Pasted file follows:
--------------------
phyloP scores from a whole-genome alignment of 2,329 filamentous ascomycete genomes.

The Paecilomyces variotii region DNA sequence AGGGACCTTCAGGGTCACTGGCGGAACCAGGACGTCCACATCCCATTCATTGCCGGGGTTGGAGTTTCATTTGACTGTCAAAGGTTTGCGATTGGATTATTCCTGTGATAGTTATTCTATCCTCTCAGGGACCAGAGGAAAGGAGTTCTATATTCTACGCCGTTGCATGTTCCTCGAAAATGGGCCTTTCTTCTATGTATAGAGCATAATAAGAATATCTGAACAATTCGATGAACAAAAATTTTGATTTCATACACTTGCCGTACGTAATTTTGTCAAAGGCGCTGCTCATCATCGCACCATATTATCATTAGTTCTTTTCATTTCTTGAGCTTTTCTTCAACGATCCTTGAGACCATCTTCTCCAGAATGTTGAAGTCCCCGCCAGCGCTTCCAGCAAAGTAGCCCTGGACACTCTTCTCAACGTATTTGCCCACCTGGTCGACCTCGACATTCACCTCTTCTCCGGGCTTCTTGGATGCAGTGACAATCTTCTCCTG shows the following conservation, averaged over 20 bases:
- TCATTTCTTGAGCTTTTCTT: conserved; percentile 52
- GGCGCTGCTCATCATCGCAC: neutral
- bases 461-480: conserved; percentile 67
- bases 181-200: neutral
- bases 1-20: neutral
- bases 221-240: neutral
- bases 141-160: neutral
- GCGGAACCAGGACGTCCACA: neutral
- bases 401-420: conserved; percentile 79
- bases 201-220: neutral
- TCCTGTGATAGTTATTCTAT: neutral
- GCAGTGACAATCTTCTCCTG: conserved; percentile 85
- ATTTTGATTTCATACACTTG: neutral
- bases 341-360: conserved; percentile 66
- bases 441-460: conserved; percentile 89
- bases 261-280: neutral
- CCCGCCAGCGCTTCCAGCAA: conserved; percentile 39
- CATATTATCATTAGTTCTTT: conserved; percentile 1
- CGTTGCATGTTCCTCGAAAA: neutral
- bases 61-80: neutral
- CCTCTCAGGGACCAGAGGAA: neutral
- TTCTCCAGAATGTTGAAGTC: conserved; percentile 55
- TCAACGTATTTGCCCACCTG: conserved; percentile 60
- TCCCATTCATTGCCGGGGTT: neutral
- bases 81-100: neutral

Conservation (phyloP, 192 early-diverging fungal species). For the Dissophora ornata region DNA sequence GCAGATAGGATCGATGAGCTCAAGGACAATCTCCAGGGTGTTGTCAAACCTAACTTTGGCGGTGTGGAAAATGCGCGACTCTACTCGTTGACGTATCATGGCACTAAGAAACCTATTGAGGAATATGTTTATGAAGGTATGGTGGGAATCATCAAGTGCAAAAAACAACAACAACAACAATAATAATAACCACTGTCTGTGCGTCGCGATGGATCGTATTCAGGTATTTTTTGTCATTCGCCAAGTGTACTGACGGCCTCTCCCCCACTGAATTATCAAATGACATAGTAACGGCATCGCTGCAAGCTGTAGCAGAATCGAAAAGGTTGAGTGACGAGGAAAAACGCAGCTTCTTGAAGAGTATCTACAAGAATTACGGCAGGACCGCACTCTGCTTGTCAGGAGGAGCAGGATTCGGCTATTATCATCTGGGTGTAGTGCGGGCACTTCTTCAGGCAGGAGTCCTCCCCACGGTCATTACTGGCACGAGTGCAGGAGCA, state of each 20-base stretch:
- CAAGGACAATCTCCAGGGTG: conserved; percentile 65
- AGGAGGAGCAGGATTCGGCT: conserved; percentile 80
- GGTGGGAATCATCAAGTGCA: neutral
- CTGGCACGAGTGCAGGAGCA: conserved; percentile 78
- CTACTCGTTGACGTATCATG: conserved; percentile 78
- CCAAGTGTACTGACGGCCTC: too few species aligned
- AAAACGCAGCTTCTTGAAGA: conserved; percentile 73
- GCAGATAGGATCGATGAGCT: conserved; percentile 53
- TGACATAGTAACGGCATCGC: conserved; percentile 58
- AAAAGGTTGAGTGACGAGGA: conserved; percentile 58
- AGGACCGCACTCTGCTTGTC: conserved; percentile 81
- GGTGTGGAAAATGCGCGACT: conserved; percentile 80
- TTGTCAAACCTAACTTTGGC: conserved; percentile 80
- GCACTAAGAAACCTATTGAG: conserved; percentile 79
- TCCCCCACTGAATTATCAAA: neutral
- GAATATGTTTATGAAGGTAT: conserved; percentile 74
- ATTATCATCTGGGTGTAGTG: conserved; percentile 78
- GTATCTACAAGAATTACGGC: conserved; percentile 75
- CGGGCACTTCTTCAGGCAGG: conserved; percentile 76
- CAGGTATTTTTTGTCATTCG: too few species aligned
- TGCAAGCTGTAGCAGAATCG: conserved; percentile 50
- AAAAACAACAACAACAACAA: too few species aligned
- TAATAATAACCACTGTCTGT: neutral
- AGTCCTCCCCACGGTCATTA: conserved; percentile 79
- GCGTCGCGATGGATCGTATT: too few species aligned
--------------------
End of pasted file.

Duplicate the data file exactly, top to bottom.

phyloP scores from a whole-genome alignment of 2,329 filamentous ascomycete genomes.

The Paecilomyces variotii region DNA sequence AGGGACCTTCAGGGTCACTGGCGGAACCAGGACGTCCACATCCCATTCATTGCCGGGGTTGGAGTTTCATTTGACTGTCAAAGGTTTGCGATTGGATTATTCCTGTGATAGTTATTCTATCCTCTCAGGGACCAGAGGAAAGGAGTTCTATATTCTACGCCGTTGCATGTTCCTCGAAAATGGGCCTTTCTTCTATGTATAGAGCATAATAAGAATATCTGAACAATTCGATGAACAAAAATTTTGATTTCATACACTTGCCGTACGTAATTTTGTCAAAGGCGCTGCTCATCATCGCACCATATTATCATTAGTTCTTTTCATTTCTTGAGCTTTTCTTCAACGATCCTTGAGACCATCTTCTCCAGAATGTTGAAGTCCCCGCCAGCGCTTCCAGCAAAGTAGCCCTGGACACTCTTCTCAACGTATTTGCCCACCTGGTCGACCTCGACATTCACCTCTTCTCCGGGCTTCTTGGATGCAGTGACAATCTTCTCCTG shows the following conservation, averaged over 20 bases:
- TCATTTCTTGAGCTTTTCTT: conserved; percentile 52
- GGCGCTGCTCATCATCGCAC: neutral
- bases 461-480: conserved; percentile 67
- bases 181-200: neutral
- bases 1-20: neutral
- bases 221-240: neutral
- bases 141-160: neutral
- GCGGAACCAGGACGTCCACA: neutral
- bases 401-420: conserved; percentile 79
- bases 201-220: neutral
- TCCTGTGATAGTTATTCTAT: neutral
- GCAGTGACAATCTTCTCCTG: conserved; percentile 85
- ATTTTGATTTCATACACTTG: neutral
- bases 341-360: conserved; percentile 66
- bases 441-460: conserved; percentile 89
- bases 261-280: neutral
- CCCGCCAGCGCTTCCAGCAA: conserved; percentile 39
- CATATTATCATTAGTTCTTT: conserved; percentile 1
- CGTTGCATGTTCCTCGAAAA: neutral
- bases 61-80: neutral
- CCTCTCAGGGACCAGAGGAA: neutral
- TTCTCCAGAATGTTGAAGTC: conserved; percentile 55
- TCAACGTATTTGCCCACCTG: conserved; percentile 60
- TCCCATTCATTGCCGGGGTT: neutral
- bases 81-100: neutral

Conservation (phyloP, 192 early-diverging fungal species). For the Dissophora ornata region DNA sequence GCAGATAGGATCGATGAGCTCAAGGACAATCTCCAGGGTGTTGTCAAACCTAACTTTGGCGGTGTGGAAAATGCGCGACTCTACTCGTTGACGTATCATGGCACTAAGAAACCTATTGAGGAATATGTTTATGAAGGTATGGTGGGAATCATCAAGTGCAAAAAACAACAACAACAACAATAATAATAACCACTGTCTGTGCGTCGCGATGGATCGTATTCAGGTATTTTTTGTCATTCGCCAAGTGTACTGACGGCCTCTCCCCCACTGAATTATCAAATGACATAGTAACGGCATCGCTGCAAGCTGTAGCAGAATCGAAAAGGTTGAGTGACGAGGAAAAACGCAGCTTCTTGAAGAGTATCTACAAGAATTACGGCAGGACCGCACTCTGCTTGTCAGGAGGAGCAGGATTCGGCTATTATCATCTGGGTGTAGTGCGGGCACTTCTTCAGGCAGGAGTCCTCCCCACGGTCATTACTGGCACGAGTGCAGGAGCA, state of each 20-base stretch:
- CAAGGACAATCTCCAGGGTG: conserved; percentile 65
- AGGAGGAGCAGGATTCGGCT: conserved; percentile 80
- GGTGGGAATCATCAAGTGCA: neutral
- CTGGCACGAGTGCAGGAGCA: conserved; percentile 78
- CTACTCGTTGACGTATCATG: conserved; percentile 78
- CCAAGTGTACTGACGGCCTC: too few species aligned
- AAAACGCAGCTTCTTGAAGA: conserved; percentile 73
- GCAGATAGGATCGATGAGCT: conserved; percentile 53
- TGACATAGTAACGGCATCGC: conserved; percentile 58
- AAAAGGTTGAGTGACGAGGA: conserved; percentile 58
- AGGACCGCACTCTGCTTGTC: conserved; percentile 81
- GGTGTGGAAAATGCGCGACT: conserved; percentile 80
- TTGTCAAACCTAACTTTGGC: conserved; percentile 80
- GCACTAAGAAACCTATTGAG: conserved; percentile 79
- TCCCCCACTGAATTATCAAA: neutral
- GAATATGTTTATGAAGGTAT: conserved; percentile 74
- ATTATCATCTGGGTGTAGTG: conserved; percentile 78
- GTATCTACAAGAATTACGGC: conserved; percentile 75
- CGGGCACTTCTTCAGGCAGG: conserved; percentile 76
- CAGGTATTTTTTGTCATTCG: too few species aligned
- TGCAAGCTGTAGCAGAATCG: conserved; percentile 50
- AAAAACAACAACAACAACAA: too few species aligned
- TAATAATAACCACTGTCTGT: neutral
- AGTCCTCCCCACGGTCATTA: conserved; percentile 79
- GCGTCGCGATGGATCGTATT: too few species aligned